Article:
It comes as no surprise that they all report that both recruiters and companies are being inundated by resumes, as more people are chasing fewer and fewer jobs.  In this environment, they report that employers have come to view job boards like Monster as counter-effective.  When they advertise a position, they get SO MANY responses it becomes an overwhelming task just to sort through all the extraneous resumes to find the quality people who would be of interest.  Result?  They are utilizing alternative methods of identifying and recruiting top talent.  It is more time efficient and effective for both corporate (in-house) and contingency (3rd party) recruiters to scour LinkedIn and other social media sites to find candidates worth pursuing.  More and more, self-submitted resumes are not responded to because they aren’t even read!

Employers are looking for the following:

  1.  Candidates are expected to clearly articulate their accomplishments as part of their personal brand.  LinkedIn profiles must highlight an individual successes and results! Skills are important – but only insofar as candidates use them to attain results.  Never lead with:  “XX years of experience doing….”!  Each resume bullet point should tell a story: “Accomplished X by doing Y, resulting in Z”.
  2. Clear branding:  know who you are, what you offer, and what you are after.  Be comfortable with your own story, and have that story down pat.  Convey it consistently in your resume, LinkedIn profile, on Facebook, and increasingly on Twitter.  Tip: get all those references to partying, and anything that wouldn’t well represent an employer’s brand off your own Facebook page – NOW!  LinkedIn is seen as a way screen people in, and Facebook is viewed as a means to screen people out – even before an individual knows that he or she might be considered.
  3. Fit, Fit, & Fit! It’s the buzzword of the decade, but it means different things to different companies.  Fit goes beyond the job requirements and speaks to an individual’s experience working in a similar type organization in size, product/service, marketplace or geography.  Questions of “fit” go to the concerns: would a given candidate be happy working as part of this company/team… and would the people here be happy to work side by side with this individual?  If hired, would the person last? Commonly, employers are utilizing behavioral interviewing to determine if a candidate is a “fit”.
  4. One recruiter put it this way:   The length of time [companies are taking] to fill openings is increasing.  Companies are increasingly picky about who they hire.  But they are hiring people who have “bull’s eye” skill sets, have industry experience, and are a fit for their particular corporate culture.  More and more, you have to have all three to be hired, and candidates should adjust their job search accordingly.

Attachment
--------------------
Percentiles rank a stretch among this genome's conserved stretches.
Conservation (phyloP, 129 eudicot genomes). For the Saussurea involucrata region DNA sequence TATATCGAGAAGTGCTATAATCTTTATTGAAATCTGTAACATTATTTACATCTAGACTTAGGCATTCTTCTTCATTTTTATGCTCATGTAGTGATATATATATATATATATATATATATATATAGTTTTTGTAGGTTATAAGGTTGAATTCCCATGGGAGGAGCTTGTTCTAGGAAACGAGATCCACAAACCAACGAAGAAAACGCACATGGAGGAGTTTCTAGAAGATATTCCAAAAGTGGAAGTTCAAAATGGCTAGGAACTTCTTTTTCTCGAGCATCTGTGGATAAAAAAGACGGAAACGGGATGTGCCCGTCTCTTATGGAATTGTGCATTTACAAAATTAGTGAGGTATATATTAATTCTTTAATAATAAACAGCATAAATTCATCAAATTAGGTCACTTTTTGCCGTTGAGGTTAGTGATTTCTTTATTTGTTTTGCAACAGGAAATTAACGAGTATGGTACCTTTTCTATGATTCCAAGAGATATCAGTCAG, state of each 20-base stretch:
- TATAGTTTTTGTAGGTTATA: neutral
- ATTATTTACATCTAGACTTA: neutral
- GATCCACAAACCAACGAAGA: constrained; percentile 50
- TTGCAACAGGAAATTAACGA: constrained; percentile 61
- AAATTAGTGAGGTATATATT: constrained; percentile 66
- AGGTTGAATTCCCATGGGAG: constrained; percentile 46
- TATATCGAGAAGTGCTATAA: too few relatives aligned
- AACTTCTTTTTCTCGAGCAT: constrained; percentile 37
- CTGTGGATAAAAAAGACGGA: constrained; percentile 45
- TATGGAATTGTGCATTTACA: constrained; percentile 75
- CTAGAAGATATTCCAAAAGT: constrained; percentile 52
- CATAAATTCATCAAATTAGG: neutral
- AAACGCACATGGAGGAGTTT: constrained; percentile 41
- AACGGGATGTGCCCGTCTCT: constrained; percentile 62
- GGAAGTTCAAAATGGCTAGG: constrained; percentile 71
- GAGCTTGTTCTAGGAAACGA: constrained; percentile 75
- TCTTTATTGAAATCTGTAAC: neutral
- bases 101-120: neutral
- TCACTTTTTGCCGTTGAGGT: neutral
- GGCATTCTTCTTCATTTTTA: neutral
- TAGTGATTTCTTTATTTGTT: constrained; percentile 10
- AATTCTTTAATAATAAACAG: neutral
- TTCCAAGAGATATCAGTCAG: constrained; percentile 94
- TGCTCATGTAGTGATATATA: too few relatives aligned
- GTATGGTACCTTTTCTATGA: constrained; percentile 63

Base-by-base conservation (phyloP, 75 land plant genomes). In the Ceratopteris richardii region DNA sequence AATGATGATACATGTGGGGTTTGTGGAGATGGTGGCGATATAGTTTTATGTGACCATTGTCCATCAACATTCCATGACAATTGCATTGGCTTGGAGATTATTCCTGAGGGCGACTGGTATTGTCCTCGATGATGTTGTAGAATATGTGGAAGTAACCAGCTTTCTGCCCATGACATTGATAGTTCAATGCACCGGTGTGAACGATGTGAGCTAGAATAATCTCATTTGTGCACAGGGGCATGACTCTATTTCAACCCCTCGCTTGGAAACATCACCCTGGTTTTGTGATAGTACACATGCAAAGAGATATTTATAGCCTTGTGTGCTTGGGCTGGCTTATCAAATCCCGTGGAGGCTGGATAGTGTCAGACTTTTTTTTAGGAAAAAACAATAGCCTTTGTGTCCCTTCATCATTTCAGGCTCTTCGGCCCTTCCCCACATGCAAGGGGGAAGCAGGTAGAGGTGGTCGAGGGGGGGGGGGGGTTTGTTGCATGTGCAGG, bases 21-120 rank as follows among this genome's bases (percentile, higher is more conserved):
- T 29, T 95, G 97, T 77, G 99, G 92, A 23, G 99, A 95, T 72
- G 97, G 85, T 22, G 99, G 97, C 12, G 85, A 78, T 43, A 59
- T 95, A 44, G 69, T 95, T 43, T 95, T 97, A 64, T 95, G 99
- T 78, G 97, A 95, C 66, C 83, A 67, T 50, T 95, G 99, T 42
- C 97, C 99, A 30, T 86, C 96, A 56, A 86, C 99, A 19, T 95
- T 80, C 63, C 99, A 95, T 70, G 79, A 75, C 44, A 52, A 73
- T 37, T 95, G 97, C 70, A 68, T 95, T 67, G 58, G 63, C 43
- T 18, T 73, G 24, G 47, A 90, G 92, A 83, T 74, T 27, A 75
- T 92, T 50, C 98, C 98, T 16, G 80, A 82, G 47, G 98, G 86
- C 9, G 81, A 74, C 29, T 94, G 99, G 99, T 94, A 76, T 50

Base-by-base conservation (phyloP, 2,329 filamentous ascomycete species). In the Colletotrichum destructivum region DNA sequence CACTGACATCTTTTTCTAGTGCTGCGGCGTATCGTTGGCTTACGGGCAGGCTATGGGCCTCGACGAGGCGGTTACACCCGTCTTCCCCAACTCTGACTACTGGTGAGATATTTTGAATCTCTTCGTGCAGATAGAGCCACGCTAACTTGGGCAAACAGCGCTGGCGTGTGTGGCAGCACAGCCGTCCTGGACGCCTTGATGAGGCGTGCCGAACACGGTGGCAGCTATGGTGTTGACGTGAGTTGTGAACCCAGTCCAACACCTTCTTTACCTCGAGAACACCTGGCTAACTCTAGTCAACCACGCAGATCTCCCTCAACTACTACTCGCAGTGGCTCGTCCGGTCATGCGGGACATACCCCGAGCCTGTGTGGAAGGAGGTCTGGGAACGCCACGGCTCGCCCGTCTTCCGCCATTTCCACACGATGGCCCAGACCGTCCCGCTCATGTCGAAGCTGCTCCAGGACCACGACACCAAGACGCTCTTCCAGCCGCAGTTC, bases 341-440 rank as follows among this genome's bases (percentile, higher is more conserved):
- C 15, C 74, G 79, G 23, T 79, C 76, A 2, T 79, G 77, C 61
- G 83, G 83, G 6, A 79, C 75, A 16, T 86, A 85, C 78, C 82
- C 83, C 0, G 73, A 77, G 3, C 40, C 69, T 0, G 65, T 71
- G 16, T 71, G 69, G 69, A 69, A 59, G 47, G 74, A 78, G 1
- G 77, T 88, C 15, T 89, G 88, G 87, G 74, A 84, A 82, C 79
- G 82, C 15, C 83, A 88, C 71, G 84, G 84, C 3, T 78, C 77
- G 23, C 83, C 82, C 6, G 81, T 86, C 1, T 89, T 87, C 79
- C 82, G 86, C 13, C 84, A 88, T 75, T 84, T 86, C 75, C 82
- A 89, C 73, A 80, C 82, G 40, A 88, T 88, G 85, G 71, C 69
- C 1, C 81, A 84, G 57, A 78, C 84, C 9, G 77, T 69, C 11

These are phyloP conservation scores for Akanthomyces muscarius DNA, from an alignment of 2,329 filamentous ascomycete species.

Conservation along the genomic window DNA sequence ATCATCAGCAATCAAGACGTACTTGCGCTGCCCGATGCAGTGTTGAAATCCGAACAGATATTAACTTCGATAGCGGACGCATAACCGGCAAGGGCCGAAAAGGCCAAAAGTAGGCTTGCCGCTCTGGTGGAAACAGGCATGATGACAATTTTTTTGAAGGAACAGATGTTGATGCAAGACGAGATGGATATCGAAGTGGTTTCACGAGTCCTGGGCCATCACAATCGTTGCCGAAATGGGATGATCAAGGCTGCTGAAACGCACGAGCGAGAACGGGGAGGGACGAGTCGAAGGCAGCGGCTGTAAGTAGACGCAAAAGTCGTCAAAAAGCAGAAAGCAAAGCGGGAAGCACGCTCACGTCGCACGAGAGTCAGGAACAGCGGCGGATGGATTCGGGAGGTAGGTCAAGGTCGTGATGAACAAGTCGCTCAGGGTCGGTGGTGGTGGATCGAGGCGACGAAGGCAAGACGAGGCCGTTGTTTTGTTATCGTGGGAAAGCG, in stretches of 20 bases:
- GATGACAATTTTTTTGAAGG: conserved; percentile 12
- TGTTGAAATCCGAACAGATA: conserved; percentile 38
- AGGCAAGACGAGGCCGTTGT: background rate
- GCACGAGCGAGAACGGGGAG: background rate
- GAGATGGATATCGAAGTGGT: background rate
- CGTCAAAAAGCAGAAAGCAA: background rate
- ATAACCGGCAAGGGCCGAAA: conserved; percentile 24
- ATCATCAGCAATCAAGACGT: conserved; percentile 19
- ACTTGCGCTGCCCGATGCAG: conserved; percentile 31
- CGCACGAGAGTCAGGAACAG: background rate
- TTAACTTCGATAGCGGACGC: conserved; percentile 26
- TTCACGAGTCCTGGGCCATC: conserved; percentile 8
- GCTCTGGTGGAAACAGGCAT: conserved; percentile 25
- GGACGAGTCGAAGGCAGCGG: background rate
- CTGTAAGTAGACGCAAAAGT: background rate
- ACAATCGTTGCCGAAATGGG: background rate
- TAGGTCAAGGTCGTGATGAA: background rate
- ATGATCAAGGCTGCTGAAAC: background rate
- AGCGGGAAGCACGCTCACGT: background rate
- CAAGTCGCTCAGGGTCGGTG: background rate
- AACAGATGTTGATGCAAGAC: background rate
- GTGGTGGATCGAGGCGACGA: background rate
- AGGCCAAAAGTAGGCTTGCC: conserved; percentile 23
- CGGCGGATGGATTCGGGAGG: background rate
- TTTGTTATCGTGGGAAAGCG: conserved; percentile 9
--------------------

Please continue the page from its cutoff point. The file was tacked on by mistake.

Recruiters are looking for the following:

  1.  People who can show that they volunteer to do more than is required of them in the workplace
  2. People who “know what they don’t know”, make no bones about it, and constantly strive to learn to fill in the gaps of their knowledge and experience.
  3. People who can explain what they did in a past job that makes them valuable to a future employer.
  4. People who can understand that recruiters are professional service providers who deserve respect. (If you are dealing with a recruiter who doesn’t deserve your respect, move on to another one!).  Understand that recruiters work with candidates, but ultimately for companies.
  5. People who make an effort to establish a mutually beneficial relationship, by addressing them personally, offering to help find other candidates for positions if they aren’t the right fit themselves.
  6. People who recognize that it is counterproductive for both themselves and the recruiter to do the “end run” around the recruiter and deal directly with the company that they represent.

All of this goes to show the importance of seeing the search for a new position as a “hunt” which requires a coherent strategy and a consistent message.  Getting a job is a job!  For more information about what recruiters are advising job hunters, don’t hesitate to be in touch with me directly.  I offer an initial free consultation to any job hunter.  Happy hunting!